Anna N. Dhody is a human, female, successful propagator of half of her genetic material, and a bibliophile. She suffers from coulrophobia and arachnophobia (but only at the same time), and has a weakness for hedgehogs. When not cooking for her two boys (one offspring, one spousal) she is also the Director of the Mütter Institute and Curator of the Mütter Museum.
They are large, lurking, and, frankly, annoying. I speak of the oversized zucchini hiding in your vegetable patch. It seems like no matter how hard I look I always miss a few zucchini or I see a small one and figure I’ll come back in a day or two and harvest it once it’s just a little bigger. The next thing I know it is the size of a Louisville Slugger and I’m cursing the thing and looking up zucchini bread recipes.
Here’s the thing: I’m not a huge fan of zucchini bread. But I thought that was the only thing these Godzilla squash were good for. And the texture and seeds do not lend themselves to my current favorite application: grilling with olive oil and serving alongside some halloumi and crusty bread (but that’s another post).
Last year I sent a plea out on Facebook to my friends, either take some of these green menaces or send me some recipes to deal with them. My friend and neighbor, Janice, sent me Jennie Cook’s recipe for zucchini butter.
The recipe is simple and brilliant. I made a few changes; Jennie says you don’t have to pre-salt the squash before you cook it, but if you use the atomic squash I highly recommend you do. I also strongly recommend you remove the seeds. They will be too big and their texture will not be pleasant in the zucchini butter.
I scaled the recipe up and used both zucchini and yellow summer squash. I estimate I had over ten pounds of squash total before I removed the seeds and maybe around seven pounds of shredded squash after I salted and drained it. I used the shredding attachment on my food processor and it took minutes to take down those Kaiju-ini.
You could use a hand grater, but if you have a food processor (or can borrow one) use it!
Makes Approximately 8-9 cups.
Approximately ten pounds of zucchini and/or assorted summer squash
1 stick of unsalted butter
1/2 cup olive oil plus more if needed
4-5 large shallots, sliced very thinly
1 head garlic, minced
Prepare your squash by slicing it in half, lengthwise and removing the seeds. Shred the squash finely and place in a colander. Liberally sprinkle salt all over the squash. I used at least a tablespoon and a half, that sounds like a lot but you have a lot of squash! Work the salt into the squash with your hands, mixing it to incorporate the salt thoroughly and then let it sit in the colander for at least a half an hour. You can put a plate and a weight (such as a large can of tomatoes) on top of the squash to aid in the draining, or at the end of the hour, press down on the squash to squeeze out as much water as you can.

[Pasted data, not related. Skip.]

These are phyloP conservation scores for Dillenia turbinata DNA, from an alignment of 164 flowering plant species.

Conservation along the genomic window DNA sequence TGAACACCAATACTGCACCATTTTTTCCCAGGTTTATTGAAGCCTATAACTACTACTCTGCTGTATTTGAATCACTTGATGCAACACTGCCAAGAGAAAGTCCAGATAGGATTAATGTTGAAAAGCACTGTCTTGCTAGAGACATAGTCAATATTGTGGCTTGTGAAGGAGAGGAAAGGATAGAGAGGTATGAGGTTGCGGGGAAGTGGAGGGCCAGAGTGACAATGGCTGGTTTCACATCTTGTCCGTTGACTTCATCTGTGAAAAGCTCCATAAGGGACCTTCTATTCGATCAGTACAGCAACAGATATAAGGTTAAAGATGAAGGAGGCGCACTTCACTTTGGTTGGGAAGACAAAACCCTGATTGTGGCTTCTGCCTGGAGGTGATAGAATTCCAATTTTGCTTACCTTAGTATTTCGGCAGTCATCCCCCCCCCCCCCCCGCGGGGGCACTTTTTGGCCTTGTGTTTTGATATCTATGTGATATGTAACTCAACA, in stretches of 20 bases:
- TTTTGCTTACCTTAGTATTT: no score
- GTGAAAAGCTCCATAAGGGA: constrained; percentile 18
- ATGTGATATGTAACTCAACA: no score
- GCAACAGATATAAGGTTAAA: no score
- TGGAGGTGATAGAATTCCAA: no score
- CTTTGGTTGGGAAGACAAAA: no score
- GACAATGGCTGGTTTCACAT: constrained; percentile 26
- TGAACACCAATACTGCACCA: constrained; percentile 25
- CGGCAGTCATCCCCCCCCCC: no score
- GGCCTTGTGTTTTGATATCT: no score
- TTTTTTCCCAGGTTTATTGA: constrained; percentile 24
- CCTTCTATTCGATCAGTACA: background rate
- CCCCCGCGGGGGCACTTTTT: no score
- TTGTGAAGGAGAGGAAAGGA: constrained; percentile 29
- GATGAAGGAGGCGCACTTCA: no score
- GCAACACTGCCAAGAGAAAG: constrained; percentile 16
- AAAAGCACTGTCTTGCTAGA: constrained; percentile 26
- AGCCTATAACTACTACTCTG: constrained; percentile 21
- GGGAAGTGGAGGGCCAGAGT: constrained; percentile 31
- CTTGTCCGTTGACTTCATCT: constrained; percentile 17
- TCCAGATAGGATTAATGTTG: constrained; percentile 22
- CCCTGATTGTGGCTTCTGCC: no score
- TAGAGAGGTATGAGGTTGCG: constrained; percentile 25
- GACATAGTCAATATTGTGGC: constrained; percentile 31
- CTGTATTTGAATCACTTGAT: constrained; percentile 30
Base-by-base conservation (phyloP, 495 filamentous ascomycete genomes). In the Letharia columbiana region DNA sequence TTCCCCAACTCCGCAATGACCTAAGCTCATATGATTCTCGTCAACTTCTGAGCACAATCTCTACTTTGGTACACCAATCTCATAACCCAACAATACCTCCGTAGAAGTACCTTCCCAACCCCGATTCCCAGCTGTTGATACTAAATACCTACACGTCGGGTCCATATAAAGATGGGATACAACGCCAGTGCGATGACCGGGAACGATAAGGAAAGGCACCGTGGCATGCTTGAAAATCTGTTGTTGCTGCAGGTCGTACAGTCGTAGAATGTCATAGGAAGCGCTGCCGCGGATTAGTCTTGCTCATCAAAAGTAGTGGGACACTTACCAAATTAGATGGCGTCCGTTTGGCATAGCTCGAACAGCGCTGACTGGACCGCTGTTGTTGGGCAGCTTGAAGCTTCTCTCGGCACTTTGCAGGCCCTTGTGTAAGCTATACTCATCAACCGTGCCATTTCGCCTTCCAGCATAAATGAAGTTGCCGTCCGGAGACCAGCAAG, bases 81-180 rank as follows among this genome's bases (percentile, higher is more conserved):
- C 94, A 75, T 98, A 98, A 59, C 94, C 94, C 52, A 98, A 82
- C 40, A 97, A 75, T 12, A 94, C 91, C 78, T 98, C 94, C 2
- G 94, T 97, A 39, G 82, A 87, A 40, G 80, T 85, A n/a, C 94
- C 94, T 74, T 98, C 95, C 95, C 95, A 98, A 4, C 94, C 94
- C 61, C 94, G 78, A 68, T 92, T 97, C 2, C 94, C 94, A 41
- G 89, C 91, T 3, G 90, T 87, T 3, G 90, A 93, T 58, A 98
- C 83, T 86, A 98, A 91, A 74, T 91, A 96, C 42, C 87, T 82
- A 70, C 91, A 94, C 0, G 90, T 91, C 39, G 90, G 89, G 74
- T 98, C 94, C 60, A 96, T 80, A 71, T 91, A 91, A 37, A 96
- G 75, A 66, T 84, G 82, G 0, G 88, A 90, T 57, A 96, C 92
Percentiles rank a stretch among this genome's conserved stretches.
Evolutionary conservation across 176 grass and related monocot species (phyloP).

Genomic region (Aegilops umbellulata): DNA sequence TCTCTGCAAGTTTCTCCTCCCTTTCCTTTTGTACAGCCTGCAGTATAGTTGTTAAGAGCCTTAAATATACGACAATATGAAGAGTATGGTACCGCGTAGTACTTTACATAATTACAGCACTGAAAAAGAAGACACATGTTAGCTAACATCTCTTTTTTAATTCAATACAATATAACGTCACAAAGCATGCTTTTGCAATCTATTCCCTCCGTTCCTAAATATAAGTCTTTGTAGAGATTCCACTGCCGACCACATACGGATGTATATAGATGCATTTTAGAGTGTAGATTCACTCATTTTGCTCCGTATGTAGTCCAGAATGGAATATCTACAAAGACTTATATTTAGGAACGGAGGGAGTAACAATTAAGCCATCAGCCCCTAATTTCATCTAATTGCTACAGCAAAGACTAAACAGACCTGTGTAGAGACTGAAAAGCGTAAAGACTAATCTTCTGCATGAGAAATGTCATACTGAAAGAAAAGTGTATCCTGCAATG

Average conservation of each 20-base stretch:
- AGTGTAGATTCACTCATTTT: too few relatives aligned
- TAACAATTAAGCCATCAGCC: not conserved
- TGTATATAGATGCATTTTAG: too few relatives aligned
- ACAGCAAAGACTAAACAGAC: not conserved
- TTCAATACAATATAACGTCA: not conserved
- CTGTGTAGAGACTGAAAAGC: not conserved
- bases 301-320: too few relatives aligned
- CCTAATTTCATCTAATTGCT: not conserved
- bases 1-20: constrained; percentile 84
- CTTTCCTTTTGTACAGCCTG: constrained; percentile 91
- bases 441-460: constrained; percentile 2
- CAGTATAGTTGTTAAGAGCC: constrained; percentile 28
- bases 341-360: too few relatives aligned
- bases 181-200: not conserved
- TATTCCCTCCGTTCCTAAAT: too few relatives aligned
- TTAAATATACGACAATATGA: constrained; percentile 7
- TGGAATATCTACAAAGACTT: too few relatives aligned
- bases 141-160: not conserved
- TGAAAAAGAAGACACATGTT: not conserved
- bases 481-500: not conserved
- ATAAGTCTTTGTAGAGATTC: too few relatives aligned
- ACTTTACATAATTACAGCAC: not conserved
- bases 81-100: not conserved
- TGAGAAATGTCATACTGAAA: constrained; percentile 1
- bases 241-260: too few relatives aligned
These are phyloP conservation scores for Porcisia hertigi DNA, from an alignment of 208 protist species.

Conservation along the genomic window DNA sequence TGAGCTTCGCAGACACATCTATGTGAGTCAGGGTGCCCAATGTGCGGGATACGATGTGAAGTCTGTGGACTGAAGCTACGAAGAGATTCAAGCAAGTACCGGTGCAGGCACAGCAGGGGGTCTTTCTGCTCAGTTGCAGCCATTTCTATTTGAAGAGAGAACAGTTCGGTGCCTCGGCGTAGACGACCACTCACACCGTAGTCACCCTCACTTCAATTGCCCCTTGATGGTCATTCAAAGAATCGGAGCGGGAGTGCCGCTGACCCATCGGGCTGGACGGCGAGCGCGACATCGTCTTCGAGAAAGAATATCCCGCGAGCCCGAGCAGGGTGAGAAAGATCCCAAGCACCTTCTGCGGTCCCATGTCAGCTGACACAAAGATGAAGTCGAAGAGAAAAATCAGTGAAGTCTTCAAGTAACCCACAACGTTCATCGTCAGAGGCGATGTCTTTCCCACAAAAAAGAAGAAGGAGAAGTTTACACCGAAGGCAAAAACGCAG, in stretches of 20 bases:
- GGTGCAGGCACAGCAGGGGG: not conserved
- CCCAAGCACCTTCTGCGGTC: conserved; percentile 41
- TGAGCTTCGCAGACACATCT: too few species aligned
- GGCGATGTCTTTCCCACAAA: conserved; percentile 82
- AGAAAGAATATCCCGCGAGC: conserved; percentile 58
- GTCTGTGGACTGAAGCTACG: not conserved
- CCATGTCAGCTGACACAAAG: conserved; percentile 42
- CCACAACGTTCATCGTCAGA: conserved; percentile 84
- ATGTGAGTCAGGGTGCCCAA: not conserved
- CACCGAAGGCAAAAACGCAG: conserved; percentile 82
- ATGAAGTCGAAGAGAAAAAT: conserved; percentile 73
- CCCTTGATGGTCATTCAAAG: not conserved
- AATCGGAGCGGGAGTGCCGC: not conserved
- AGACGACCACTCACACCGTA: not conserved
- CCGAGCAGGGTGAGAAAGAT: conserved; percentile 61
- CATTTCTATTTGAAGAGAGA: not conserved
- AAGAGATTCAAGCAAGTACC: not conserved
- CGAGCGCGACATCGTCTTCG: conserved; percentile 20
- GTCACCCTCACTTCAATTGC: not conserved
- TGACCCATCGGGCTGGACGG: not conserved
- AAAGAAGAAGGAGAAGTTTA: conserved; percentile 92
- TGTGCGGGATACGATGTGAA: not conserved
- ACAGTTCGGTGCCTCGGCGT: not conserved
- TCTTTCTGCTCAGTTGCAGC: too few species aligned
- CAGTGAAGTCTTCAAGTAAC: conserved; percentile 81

In a large Dutch oven (7+ quarts) or similarly sized pot, add the oil and butter, once the butter is melted add the shallots and garlic, cook the mixture for a few minutes, you do not need to brown it.
Add the shredded squash and cook over medium heat until the mixture has cooked down to a soft spreadable consistency. It took me about 30 minutes to achieve the texture I wanted. Add freshly ground pepper and taste. You may need to add more olive oil or butter to the squash if it seems like it is dry. You can also add some water. Try not to let the zucchini butter brown on the bottom too much. I was pretty diligent about stirring the pot every few minutes.
Taste often, and adjust your seasoning to taste.
A note about the name of this recipe: it is called zucchini butter but I don’t think the final texture of the squash would qualify it as a butter. I like the squash to still have some structural integrity, yet be soft and almost creamy. It is more of a zucchini sauce or squash pesto. Whatever you decide to call it, you can do so many things with it. Here are a few suggestions:
- Mix with some ricotta cheese and serve it with pasta.
- Top some crostini with the squash and some shavings of parmesan.
- Add it to a frittata or quiche.
- Use it as a substitute for mayonnaise in a summer tomato sandwich.
- Use it as a layer in a vegetable lasagna.
Zucchini butter also freezes extremely well so you can have a taste of summer all year long. This year I purposely let some of my zucchini hide out for a while. Once you taste this recipe, I think you might to.